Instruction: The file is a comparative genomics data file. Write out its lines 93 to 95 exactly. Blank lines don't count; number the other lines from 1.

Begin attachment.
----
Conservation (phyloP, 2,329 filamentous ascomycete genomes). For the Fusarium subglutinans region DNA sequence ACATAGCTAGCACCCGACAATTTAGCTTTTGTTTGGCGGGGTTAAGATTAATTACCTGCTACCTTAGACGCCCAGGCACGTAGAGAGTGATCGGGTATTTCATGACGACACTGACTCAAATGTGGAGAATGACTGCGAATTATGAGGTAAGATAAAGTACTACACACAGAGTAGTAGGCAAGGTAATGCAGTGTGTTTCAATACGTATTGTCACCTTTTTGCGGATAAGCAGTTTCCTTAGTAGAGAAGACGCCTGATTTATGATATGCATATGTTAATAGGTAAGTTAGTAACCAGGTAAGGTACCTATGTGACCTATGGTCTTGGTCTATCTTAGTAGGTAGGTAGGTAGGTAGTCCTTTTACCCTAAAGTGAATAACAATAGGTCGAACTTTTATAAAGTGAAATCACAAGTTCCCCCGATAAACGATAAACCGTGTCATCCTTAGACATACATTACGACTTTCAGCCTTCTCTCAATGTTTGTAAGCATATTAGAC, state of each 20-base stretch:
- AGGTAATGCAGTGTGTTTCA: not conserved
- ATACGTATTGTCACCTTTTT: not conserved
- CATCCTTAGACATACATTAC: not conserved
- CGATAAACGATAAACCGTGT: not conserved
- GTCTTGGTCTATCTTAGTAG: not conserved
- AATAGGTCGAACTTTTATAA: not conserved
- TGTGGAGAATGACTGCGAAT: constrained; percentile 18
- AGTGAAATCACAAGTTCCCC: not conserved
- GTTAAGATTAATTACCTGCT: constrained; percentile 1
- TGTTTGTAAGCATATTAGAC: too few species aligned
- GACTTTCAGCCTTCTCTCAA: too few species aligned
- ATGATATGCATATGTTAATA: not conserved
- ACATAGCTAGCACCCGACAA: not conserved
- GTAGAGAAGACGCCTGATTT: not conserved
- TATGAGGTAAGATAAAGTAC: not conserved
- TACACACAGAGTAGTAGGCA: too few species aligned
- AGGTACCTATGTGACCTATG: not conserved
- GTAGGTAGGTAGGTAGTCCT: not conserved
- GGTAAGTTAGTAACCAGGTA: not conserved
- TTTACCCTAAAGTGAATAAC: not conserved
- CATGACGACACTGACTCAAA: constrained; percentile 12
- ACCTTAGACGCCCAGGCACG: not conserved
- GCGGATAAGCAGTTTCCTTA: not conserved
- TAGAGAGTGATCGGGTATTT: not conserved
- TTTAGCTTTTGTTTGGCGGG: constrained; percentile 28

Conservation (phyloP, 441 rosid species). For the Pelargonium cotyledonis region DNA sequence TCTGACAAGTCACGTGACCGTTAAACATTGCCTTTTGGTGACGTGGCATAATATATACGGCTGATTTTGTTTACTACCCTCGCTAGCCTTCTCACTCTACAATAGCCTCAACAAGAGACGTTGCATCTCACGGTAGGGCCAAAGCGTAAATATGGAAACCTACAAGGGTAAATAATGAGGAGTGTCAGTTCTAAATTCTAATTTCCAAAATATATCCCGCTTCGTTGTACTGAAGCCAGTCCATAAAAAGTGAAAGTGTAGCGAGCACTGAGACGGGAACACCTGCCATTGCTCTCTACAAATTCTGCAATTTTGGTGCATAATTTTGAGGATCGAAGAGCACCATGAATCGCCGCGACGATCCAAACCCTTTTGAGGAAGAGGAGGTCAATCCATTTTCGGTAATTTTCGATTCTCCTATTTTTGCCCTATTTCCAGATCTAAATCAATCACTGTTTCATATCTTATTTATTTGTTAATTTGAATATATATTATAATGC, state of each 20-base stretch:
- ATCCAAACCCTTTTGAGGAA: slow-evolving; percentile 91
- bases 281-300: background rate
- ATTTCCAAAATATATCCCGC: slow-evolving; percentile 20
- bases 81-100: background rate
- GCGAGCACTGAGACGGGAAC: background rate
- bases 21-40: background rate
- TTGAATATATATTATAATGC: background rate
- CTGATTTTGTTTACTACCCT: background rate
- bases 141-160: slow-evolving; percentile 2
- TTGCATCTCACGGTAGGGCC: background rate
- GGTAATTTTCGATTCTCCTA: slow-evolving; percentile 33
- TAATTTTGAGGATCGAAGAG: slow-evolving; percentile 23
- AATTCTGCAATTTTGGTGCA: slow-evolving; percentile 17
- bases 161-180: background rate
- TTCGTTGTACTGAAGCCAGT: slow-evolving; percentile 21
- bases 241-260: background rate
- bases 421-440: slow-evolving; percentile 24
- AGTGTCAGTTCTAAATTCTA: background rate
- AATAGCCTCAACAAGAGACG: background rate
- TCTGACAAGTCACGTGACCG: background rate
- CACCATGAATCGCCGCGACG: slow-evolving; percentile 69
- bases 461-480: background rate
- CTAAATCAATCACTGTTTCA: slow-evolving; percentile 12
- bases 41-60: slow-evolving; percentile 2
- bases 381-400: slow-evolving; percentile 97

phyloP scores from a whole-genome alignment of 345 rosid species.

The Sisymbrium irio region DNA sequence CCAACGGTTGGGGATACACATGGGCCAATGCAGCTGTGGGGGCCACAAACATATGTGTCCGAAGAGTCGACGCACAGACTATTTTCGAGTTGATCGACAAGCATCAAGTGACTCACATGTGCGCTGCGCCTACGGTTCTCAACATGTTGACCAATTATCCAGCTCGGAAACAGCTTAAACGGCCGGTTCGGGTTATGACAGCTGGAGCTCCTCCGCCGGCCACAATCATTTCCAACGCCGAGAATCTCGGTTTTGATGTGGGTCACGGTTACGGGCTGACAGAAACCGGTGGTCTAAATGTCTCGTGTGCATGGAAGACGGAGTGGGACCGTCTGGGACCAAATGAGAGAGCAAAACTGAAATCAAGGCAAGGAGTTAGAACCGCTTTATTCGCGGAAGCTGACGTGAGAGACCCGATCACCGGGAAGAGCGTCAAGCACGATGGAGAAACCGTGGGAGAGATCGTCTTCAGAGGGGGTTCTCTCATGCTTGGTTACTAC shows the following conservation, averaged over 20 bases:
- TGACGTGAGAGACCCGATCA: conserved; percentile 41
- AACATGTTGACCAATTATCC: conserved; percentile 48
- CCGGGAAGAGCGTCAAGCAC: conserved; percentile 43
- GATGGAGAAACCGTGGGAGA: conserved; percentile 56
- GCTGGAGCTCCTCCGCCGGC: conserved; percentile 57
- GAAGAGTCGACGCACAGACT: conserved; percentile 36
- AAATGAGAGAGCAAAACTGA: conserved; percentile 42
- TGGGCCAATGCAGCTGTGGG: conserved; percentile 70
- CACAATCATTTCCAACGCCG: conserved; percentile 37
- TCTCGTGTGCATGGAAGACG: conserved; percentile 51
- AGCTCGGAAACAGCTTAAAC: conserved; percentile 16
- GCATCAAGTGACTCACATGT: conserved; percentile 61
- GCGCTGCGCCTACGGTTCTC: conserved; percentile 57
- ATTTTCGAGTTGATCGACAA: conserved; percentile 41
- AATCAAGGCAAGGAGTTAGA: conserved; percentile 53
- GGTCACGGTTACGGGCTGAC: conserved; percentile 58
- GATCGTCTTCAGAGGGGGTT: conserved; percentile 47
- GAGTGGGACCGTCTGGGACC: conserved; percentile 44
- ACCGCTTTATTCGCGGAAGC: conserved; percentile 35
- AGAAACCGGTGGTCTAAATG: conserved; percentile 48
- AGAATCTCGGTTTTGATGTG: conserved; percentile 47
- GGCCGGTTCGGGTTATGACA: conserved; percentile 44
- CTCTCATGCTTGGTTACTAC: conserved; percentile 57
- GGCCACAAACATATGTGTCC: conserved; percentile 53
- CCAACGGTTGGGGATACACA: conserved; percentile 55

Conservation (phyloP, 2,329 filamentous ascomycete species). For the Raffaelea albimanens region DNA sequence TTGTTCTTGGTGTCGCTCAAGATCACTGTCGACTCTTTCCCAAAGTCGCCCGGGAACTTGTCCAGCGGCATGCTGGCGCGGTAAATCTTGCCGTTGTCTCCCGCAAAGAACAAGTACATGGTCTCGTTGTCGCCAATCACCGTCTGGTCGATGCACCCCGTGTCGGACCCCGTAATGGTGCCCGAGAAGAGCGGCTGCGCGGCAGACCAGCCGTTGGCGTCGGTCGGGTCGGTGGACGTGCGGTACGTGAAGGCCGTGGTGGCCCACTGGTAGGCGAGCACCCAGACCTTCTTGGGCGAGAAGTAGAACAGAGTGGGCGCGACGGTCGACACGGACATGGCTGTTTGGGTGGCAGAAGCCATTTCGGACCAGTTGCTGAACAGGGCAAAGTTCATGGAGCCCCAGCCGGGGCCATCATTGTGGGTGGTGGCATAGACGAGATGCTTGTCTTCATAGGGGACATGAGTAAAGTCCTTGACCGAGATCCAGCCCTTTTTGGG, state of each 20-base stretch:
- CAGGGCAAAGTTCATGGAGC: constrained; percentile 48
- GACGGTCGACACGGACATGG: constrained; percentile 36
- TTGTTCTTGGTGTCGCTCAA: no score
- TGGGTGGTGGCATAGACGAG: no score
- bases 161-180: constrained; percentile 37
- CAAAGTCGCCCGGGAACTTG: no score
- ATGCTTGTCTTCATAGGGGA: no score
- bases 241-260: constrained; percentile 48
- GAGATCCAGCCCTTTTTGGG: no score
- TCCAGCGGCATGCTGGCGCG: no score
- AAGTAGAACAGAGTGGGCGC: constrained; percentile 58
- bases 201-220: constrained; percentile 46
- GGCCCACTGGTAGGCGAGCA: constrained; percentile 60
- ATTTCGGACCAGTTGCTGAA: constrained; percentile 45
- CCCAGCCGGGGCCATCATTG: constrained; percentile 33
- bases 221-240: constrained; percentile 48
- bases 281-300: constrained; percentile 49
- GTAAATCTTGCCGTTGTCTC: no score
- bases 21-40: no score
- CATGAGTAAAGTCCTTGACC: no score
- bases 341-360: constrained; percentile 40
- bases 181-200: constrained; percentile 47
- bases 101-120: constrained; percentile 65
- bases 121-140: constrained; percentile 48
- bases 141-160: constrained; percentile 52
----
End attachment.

- GGCCCACTGGTAGGCGAGCA: constrained; percentile 60
- ATTTCGGACCAGTTGCTGAA: constrained; percentile 45
- CCCAGCCGGGGCCATCATTG: constrained; percentile 33